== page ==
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Do you use different types of water for different types of beer? I know the type of water can change your flavors slightly.

Will I get wildly different outcomes if I use say, distilled water over tap or regular filtered water?

If I use one type of water in the wort then a different type after will that mess things up terribly?

I found this question but I have a slightly different question.

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Does your question pertain to all-grain brewing, partial-mash, or extract, or are you purposely leaving that detail out of the question, looking for it to be part of the answer? –  JackSmith Jan 31 '11 at 14:47
    
I didnt intend for it to be specific but perhaps that might help get it answered :) –  Mike Fielden Jan 31 '11 at 15:00

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In a nutshell, distilled water is great for extract brewing since the extract has all the minerals in it from when it's made. In general, you want to have 50-100 ppm of Ca available for the yeast. It also aids the clarity of the beer. For hoppy beers, you can use CaSO4 for this. You can add it to the mash if you need to lower the mash pH, or just add it to the kettle if all you want to do is accentuate the hops. Dark grains pull the pH down, so you generally need to raise it. Carbonates will do that (the reason Dublin became home to Guinness is because of the carbonate water there). Brewers generally use CaCO3 in the mash in this situation. No matter what kind of beer you're brewing, if your water is chlorinated it pays to remove it. If it's chlorine, you can preboil the water or let it sit uncovered overnight. If your water co. uses chloramines, you can use 1/2 campden tab in the water to remove the chloramine almost instantly. Campden also works to remove chlorine.

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Water chemistry can play a pretty big role in the quality of one style over another. In general, the most ideal water for a pilsner is not going to make a great Stout, and vice versa.

In the US, most of our water nationwide is pretty middle of the road and good for any style of beer.

Generally, distilled water should only be used only after you have analysed the water you have and you find that one or more minerals/ions is grossly out of wack.

Water chemistry and brewing is some pretty high powered stuff, and often confusing to the none chemist-type folks.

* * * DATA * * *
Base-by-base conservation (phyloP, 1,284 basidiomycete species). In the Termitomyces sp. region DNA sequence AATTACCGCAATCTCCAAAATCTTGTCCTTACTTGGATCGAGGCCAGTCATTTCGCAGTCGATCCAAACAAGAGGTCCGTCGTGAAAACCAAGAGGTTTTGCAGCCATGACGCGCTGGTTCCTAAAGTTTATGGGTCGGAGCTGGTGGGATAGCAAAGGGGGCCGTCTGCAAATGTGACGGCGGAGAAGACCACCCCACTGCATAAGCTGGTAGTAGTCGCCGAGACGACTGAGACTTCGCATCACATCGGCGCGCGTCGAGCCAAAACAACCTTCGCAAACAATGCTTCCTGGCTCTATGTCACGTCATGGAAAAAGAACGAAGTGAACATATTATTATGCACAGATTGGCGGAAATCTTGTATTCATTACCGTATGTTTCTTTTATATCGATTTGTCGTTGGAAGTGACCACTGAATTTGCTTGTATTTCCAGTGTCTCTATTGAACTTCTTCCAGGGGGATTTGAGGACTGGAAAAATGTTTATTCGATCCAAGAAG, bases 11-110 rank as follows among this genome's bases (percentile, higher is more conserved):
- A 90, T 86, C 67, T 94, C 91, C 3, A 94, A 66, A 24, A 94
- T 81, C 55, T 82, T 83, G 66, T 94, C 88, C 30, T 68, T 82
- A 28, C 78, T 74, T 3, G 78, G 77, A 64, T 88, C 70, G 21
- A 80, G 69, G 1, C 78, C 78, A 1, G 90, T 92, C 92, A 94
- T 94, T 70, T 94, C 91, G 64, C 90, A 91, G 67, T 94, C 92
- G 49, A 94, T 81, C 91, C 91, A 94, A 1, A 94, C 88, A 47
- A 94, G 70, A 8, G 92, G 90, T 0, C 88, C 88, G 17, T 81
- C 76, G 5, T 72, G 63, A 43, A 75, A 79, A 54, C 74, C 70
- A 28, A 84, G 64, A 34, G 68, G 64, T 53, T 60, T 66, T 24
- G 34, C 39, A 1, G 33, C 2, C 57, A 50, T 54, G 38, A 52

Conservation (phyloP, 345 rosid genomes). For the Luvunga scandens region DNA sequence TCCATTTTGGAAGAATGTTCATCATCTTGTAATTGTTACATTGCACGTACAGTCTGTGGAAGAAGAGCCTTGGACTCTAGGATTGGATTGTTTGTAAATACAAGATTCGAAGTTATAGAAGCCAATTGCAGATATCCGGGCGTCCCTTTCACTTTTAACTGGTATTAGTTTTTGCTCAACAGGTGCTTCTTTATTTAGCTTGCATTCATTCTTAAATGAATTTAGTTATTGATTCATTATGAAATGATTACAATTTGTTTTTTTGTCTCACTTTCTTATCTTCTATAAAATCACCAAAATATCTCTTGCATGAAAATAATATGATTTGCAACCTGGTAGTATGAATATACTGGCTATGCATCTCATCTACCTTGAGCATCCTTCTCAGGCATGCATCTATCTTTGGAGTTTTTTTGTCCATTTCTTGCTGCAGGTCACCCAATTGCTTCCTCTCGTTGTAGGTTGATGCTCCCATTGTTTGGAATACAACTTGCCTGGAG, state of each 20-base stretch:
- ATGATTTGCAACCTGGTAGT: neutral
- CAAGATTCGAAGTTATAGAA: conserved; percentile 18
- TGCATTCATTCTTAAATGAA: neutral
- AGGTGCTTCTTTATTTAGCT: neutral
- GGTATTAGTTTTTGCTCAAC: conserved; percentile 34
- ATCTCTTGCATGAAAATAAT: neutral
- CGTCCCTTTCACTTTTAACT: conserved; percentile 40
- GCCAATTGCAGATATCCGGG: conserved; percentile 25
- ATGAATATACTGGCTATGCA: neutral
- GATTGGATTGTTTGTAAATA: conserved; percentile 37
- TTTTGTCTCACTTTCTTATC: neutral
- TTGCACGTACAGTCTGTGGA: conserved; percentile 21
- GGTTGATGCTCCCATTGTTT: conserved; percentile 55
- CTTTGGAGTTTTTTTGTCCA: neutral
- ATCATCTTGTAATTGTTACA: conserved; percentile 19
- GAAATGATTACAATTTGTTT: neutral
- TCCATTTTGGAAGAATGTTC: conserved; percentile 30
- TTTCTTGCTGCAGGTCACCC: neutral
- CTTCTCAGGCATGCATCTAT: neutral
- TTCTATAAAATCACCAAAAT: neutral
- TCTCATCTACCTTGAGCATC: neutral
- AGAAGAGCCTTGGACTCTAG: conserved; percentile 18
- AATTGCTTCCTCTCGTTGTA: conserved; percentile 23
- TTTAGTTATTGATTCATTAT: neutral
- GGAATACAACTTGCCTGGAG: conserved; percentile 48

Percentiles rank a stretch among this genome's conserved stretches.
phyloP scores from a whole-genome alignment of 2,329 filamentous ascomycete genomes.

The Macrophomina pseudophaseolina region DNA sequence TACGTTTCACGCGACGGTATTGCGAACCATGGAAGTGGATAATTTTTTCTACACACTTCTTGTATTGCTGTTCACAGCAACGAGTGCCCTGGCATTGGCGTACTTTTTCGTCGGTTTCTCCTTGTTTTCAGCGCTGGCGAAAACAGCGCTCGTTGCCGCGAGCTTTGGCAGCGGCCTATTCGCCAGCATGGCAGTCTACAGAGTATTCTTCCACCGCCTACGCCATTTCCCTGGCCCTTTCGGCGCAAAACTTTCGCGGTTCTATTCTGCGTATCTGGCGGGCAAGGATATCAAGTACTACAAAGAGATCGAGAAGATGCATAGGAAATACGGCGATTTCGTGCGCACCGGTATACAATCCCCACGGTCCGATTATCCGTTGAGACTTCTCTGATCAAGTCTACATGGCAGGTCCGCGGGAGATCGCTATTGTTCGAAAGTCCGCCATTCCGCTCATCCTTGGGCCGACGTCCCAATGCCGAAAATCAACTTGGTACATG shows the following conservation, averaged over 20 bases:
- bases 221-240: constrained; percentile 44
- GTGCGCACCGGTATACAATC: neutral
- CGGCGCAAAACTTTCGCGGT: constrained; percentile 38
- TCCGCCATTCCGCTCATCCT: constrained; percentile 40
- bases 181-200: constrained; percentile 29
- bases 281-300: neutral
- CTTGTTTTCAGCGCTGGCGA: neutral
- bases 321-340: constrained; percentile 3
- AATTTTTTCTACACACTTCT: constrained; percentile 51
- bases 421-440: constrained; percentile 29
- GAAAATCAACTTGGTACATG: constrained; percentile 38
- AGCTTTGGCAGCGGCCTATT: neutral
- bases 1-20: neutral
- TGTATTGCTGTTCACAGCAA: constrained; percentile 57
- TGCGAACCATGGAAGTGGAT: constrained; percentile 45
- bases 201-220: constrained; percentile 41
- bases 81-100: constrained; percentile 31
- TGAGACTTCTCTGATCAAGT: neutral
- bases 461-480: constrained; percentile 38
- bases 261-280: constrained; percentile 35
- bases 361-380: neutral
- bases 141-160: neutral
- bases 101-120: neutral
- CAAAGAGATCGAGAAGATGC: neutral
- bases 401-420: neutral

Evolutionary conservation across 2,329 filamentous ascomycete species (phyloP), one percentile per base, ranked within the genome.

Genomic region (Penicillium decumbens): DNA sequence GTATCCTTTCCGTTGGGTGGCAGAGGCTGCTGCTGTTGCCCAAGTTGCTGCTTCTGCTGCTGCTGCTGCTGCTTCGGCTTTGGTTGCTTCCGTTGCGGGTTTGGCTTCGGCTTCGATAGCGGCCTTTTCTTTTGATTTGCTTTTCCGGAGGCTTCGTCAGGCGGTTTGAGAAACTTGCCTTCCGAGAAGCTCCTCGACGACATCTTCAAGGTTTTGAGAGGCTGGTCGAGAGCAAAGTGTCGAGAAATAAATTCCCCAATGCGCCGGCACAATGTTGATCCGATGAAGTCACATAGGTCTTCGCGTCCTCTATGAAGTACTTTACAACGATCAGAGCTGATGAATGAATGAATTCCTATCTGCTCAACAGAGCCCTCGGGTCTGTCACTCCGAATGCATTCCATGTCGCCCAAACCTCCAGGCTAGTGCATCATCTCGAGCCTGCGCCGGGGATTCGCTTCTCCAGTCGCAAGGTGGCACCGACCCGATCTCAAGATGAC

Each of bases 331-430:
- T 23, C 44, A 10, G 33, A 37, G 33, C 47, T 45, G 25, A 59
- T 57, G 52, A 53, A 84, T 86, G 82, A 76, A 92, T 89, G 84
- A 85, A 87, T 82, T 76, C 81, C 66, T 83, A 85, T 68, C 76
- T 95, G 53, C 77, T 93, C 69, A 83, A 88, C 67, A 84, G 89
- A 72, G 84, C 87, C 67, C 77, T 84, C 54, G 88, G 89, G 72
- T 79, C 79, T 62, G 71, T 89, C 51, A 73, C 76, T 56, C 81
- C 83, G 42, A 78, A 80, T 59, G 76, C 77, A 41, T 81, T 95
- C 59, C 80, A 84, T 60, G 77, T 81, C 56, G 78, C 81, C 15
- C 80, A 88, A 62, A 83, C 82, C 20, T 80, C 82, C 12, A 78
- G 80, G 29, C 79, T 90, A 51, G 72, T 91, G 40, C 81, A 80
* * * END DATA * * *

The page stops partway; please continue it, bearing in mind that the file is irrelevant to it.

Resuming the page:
The best thing to do is to start reading up on water chemistry, as its true influences are sort of out of the scope of a definative answer here on this type of posting format.

"Brew Strong" of The Brewing Network. Did a 4 part series on water chemistry, how it effects brewing and how to approach it for recipe formulation. Check that out as the best definative guide right now on water chem.

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In general, if the water you're using tastes good then it will produce good beer. Style-wise I don't think that it makes much difference, and by using the same water you're eliminating one variable.

The main concerns you have with water are: - Mineral content - Chemical content

Yeast require some minerals to reproduce and be healthy; since distilled water removes all minerals then you would need to add a nutrient supplement if you're using distilled water. On the inverse, well water may be high in minerals you don't want.

If you're using city water then the added chemicals may be of concern; using a carbon filter will remove many of these and is highly advisable if your water has a strong chemical odor or flavor, or isn't clear (fill your bathtub with clear water; if the water is tinted then it's likely chemicals).

Overall though, you should choose a baseline water source and stick with it. If you advance to the point of wanting to tweak your water, then you're entering into the organic chemistry realm and getting pretty far up the ladder in terms of advanced brewing.

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Water chemistry is largely INorganic chemistry, not organic chemistry. Water does have a role in beer styles also. –  brewchez Jan 31 '11 at 18:29

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